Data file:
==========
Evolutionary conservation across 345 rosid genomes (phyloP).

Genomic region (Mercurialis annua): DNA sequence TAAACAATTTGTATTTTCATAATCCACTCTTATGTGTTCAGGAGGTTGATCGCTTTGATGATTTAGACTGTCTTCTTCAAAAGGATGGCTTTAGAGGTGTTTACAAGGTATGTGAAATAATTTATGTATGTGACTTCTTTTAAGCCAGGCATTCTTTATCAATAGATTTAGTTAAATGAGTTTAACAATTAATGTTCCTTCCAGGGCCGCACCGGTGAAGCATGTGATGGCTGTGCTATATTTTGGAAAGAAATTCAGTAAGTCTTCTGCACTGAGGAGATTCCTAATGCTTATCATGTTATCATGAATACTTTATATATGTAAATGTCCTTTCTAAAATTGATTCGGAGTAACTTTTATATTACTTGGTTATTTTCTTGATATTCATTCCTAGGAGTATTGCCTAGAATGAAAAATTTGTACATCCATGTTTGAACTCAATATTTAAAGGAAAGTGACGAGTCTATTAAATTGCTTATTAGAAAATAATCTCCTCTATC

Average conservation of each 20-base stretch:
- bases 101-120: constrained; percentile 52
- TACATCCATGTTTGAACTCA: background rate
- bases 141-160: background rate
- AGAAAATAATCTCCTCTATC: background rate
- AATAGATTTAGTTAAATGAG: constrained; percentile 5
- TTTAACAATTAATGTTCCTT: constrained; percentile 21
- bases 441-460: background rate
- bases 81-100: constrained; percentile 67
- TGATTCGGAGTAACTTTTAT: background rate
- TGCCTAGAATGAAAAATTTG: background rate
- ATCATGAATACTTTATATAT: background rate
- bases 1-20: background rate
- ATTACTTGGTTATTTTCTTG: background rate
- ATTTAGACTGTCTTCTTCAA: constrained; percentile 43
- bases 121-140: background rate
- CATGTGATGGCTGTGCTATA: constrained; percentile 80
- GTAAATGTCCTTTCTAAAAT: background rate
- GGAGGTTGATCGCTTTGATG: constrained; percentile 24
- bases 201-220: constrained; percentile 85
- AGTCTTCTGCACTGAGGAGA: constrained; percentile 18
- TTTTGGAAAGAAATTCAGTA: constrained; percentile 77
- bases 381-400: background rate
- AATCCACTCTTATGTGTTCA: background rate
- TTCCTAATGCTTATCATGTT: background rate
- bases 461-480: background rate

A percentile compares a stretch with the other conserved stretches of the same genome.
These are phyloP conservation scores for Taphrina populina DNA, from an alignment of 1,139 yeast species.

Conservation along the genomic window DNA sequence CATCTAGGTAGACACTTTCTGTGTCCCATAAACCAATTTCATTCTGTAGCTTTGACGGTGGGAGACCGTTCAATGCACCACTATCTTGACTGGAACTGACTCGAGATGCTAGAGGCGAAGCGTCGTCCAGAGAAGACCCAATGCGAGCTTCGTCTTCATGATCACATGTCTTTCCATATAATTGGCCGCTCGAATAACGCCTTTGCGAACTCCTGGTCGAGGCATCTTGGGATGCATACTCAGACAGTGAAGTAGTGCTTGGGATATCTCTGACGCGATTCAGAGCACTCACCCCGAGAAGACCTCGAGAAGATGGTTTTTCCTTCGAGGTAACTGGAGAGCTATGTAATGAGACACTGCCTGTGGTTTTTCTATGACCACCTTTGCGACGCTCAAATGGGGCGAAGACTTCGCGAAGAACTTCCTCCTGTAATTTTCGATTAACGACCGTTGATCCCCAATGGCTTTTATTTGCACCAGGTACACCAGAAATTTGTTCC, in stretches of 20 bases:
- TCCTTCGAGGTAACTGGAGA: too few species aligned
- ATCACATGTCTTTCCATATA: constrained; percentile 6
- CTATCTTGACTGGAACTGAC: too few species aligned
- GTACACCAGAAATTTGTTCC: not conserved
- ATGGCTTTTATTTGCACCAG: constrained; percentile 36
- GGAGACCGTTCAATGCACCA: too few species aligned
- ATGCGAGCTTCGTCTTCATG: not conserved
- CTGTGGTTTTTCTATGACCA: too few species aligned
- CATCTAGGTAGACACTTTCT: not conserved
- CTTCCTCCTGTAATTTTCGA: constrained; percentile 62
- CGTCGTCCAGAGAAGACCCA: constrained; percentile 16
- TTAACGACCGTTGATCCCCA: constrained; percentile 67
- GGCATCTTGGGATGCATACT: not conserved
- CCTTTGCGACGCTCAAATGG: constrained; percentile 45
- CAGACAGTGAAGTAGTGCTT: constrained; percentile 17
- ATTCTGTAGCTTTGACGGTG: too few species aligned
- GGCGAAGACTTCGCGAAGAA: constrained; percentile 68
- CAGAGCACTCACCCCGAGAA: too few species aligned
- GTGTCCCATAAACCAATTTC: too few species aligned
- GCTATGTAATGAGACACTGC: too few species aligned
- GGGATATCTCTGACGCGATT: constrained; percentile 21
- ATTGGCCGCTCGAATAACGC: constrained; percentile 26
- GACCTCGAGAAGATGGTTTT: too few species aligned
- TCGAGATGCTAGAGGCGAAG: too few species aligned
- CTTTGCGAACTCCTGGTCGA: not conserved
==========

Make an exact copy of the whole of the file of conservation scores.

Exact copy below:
Evolutionary conservation across 345 rosid genomes (phyloP).

Genomic region (Mercurialis annua): DNA sequence TAAACAATTTGTATTTTCATAATCCACTCTTATGTGTTCAGGAGGTTGATCGCTTTGATGATTTAGACTGTCTTCTTCAAAAGGATGGCTTTAGAGGTGTTTACAAGGTATGTGAAATAATTTATGTATGTGACTTCTTTTAAGCCAGGCATTCTTTATCAATAGATTTAGTTAAATGAGTTTAACAATTAATGTTCCTTCCAGGGCCGCACCGGTGAAGCATGTGATGGCTGTGCTATATTTTGGAAAGAAATTCAGTAAGTCTTCTGCACTGAGGAGATTCCTAATGCTTATCATGTTATCATGAATACTTTATATATGTAAATGTCCTTTCTAAAATTGATTCGGAGTAACTTTTATATTACTTGGTTATTTTCTTGATATTCATTCCTAGGAGTATTGCCTAGAATGAAAAATTTGTACATCCATGTTTGAACTCAATATTTAAAGGAAAGTGACGAGTCTATTAAATTGCTTATTAGAAAATAATCTCCTCTATC

Average conservation of each 20-base stretch:
- bases 101-120: constrained; percentile 52
- TACATCCATGTTTGAACTCA: background rate
- bases 141-160: background rate
- AGAAAATAATCTCCTCTATC: background rate
- AATAGATTTAGTTAAATGAG: constrained; percentile 5
- TTTAACAATTAATGTTCCTT: constrained; percentile 21
- bases 441-460: background rate
- bases 81-100: constrained; percentile 67
- TGATTCGGAGTAACTTTTAT: background rate
- TGCCTAGAATGAAAAATTTG: background rate
- ATCATGAATACTTTATATAT: background rate
- bases 1-20: background rate
- ATTACTTGGTTATTTTCTTG: background rate
- ATTTAGACTGTCTTCTTCAA: constrained; percentile 43
- bases 121-140: background rate
- CATGTGATGGCTGTGCTATA: constrained; percentile 80
- GTAAATGTCCTTTCTAAAAT: background rate
- GGAGGTTGATCGCTTTGATG: constrained; percentile 24
- bases 201-220: constrained; percentile 85
- AGTCTTCTGCACTGAGGAGA: constrained; percentile 18
- TTTTGGAAAGAAATTCAGTA: constrained; percentile 77
- bases 381-400: background rate
- AATCCACTCTTATGTGTTCA: background rate
- TTCCTAATGCTTATCATGTT: background rate
- bases 461-480: background rate

A percentile compares a stretch with the other conserved stretches of the same genome.
These are phyloP conservation scores for Taphrina populina DNA, from an alignment of 1,139 yeast species.

Conservation along the genomic window DNA sequence CATCTAGGTAGACACTTTCTGTGTCCCATAAACCAATTTCATTCTGTAGCTTTGACGGTGGGAGACCGTTCAATGCACCACTATCTTGACTGGAACTGACTCGAGATGCTAGAGGCGAAGCGTCGTCCAGAGAAGACCCAATGCGAGCTTCGTCTTCATGATCACATGTCTTTCCATATAATTGGCCGCTCGAATAACGCCTTTGCGAACTCCTGGTCGAGGCATCTTGGGATGCATACTCAGACAGTGAAGTAGTGCTTGGGATATCTCTGACGCGATTCAGAGCACTCACCCCGAGAAGACCTCGAGAAGATGGTTTTTCCTTCGAGGTAACTGGAGAGCTATGTAATGAGACACTGCCTGTGGTTTTTCTATGACCACCTTTGCGACGCTCAAATGGGGCGAAGACTTCGCGAAGAACTTCCTCCTGTAATTTTCGATTAACGACCGTTGATCCCCAATGGCTTTTATTTGCACCAGGTACACCAGAAATTTGTTCC, in stretches of 20 bases:
- TCCTTCGAGGTAACTGGAGA: too few species aligned
- ATCACATGTCTTTCCATATA: constrained; percentile 6
- CTATCTTGACTGGAACTGAC: too few species aligned
- GTACACCAGAAATTTGTTCC: not conserved
- ATGGCTTTTATTTGCACCAG: constrained; percentile 36
- GGAGACCGTTCAATGCACCA: too few species aligned
- ATGCGAGCTTCGTCTTCATG: not conserved
- CTGTGGTTTTTCTATGACCA: too few species aligned
- CATCTAGGTAGACACTTTCT: not conserved
- CTTCCTCCTGTAATTTTCGA: constrained; percentile 62
- CGTCGTCCAGAGAAGACCCA: constrained; percentile 16
- TTAACGACCGTTGATCCCCA: constrained; percentile 67
- GGCATCTTGGGATGCATACT: not conserved
- CCTTTGCGACGCTCAAATGG: constrained; percentile 45
- CAGACAGTGAAGTAGTGCTT: constrained; percentile 17
- ATTCTGTAGCTTTGACGGTG: too few species aligned
- GGCGAAGACTTCGCGAAGAA: constrained; percentile 68
- CAGAGCACTCACCCCGAGAA: too few species aligned
- GTGTCCCATAAACCAATTTC: too few species aligned
- GCTATGTAATGAGACACTGC: too few species aligned
- GGGATATCTCTGACGCGATT: constrained; percentile 21
- ATTGGCCGCTCGAATAACGC: constrained; percentile 26
- GACCTCGAGAAGATGGTTTT: too few species aligned
- TCGAGATGCTAGAGGCGAAG: too few species aligned
- CTTTGCGAACTCCTGGTCGA: not conserved